“It was a very real world engineering experience; the robot had to operate in an extremely rough environment. Students dealt with technical problems requiring fixes to the wiring and troubleshooting after every match,” said volunteer robotics coach Mark Calvert.
This year’s competition had a “medieval” theme and consisted of a game called Take the Castle. Robotics teams had to create robots that were able to work as a team to defeat and cross difficult castle defenses such as moats, rock walls, ramparts, draw bridges and more! After crossing these barriers the robots had to attack the castle by collecting and launching boulders and placing themselves on the sloped “batters” of the castle.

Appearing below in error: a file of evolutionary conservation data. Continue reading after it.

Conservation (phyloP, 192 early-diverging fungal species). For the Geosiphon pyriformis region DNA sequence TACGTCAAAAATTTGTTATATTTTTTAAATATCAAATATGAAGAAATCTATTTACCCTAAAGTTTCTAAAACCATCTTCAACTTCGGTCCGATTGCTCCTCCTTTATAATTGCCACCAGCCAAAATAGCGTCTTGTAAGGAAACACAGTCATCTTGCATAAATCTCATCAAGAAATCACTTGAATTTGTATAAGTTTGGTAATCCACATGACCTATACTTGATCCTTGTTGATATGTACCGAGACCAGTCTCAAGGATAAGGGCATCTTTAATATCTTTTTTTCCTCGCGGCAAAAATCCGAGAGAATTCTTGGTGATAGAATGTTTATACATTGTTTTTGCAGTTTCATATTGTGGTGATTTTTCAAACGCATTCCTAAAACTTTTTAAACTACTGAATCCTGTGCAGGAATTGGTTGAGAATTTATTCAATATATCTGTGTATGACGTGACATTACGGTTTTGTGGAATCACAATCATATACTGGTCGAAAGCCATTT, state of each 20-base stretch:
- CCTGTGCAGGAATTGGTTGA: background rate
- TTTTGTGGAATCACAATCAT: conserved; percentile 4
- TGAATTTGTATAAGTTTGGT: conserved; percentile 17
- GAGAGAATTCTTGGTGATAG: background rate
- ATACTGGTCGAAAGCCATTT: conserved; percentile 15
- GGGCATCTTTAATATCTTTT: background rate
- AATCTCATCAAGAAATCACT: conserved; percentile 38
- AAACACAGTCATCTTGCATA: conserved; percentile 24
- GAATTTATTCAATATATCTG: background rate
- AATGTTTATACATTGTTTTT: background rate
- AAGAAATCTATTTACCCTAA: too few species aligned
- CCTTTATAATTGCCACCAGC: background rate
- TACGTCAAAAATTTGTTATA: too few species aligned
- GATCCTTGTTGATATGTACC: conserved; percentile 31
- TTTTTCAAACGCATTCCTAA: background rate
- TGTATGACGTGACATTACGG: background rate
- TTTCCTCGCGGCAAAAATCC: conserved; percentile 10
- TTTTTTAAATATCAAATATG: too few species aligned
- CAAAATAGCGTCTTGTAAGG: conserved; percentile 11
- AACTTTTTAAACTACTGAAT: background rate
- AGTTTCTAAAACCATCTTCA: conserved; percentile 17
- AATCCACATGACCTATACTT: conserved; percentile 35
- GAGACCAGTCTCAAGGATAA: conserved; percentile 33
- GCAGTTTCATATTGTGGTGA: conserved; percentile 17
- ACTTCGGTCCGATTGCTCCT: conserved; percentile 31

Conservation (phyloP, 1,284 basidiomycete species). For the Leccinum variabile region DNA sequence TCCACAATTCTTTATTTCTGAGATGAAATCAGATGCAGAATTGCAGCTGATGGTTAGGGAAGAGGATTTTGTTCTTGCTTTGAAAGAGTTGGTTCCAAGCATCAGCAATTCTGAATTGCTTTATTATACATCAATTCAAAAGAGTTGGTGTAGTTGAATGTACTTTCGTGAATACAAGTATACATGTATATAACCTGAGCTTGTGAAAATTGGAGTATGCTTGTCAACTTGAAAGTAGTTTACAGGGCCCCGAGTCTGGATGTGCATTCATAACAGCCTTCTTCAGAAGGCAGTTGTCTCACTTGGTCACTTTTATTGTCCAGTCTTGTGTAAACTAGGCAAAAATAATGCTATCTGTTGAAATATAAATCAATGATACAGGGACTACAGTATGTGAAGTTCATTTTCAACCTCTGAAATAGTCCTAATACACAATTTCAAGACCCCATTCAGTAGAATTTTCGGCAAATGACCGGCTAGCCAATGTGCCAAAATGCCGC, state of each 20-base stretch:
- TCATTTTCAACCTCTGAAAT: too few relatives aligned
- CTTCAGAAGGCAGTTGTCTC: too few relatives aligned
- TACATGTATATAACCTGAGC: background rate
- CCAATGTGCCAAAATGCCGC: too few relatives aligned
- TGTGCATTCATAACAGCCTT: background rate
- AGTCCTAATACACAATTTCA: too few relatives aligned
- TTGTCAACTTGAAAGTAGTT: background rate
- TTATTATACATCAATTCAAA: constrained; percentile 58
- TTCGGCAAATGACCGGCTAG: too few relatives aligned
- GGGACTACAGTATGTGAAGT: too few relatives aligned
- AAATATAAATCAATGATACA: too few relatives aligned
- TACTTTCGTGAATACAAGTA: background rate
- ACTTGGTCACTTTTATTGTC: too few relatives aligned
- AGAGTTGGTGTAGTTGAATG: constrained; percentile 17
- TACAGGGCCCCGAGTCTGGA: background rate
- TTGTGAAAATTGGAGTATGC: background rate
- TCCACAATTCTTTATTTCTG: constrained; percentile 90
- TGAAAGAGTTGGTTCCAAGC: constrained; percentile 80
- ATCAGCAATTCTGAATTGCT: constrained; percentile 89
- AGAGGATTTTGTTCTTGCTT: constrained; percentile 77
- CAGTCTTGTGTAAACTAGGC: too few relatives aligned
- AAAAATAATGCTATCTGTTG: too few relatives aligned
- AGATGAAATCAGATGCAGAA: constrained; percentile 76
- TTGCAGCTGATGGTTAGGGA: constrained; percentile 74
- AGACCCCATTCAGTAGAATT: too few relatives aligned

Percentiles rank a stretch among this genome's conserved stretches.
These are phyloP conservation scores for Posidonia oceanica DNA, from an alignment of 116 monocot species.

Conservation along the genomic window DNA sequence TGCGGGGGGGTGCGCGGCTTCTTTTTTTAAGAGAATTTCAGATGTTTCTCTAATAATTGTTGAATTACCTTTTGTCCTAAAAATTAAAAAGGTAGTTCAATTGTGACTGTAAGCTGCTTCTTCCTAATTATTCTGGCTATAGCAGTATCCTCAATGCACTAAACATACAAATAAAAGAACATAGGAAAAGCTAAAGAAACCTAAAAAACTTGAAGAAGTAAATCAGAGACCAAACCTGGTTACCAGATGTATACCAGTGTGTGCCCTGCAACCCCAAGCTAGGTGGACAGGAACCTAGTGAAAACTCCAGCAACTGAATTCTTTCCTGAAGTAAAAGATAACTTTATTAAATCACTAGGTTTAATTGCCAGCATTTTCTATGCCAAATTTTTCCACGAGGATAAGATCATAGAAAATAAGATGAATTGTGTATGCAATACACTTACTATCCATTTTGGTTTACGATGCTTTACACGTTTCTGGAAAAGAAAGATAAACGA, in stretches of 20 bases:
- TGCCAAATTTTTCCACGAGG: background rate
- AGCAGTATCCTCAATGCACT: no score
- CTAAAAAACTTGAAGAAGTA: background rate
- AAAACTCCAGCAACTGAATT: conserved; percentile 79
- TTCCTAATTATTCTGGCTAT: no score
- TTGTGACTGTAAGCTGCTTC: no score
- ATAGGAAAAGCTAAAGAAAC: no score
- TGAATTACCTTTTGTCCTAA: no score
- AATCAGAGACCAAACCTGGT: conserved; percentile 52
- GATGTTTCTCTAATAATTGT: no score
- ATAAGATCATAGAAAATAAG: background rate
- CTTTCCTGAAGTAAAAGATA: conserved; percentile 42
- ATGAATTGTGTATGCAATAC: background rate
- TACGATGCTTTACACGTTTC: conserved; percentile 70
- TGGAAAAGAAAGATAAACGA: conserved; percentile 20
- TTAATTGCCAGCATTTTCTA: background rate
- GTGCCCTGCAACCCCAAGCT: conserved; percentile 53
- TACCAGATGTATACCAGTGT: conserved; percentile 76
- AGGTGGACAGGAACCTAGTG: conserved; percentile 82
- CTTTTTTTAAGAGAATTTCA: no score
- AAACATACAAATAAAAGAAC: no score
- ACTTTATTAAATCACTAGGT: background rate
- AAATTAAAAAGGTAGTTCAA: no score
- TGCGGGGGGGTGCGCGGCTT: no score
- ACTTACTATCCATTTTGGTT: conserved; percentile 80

Students spent their first day at the competition making final robot modifications and working to pass the inspections needed to compete. It took the team over 9 hours to get their robot in working order for the actual competition.
Each robotics team was ranked on different skills, Bishop Ward scored best in the autonomous category. During this phase the robot had automatically cross barriers without a student controlling it.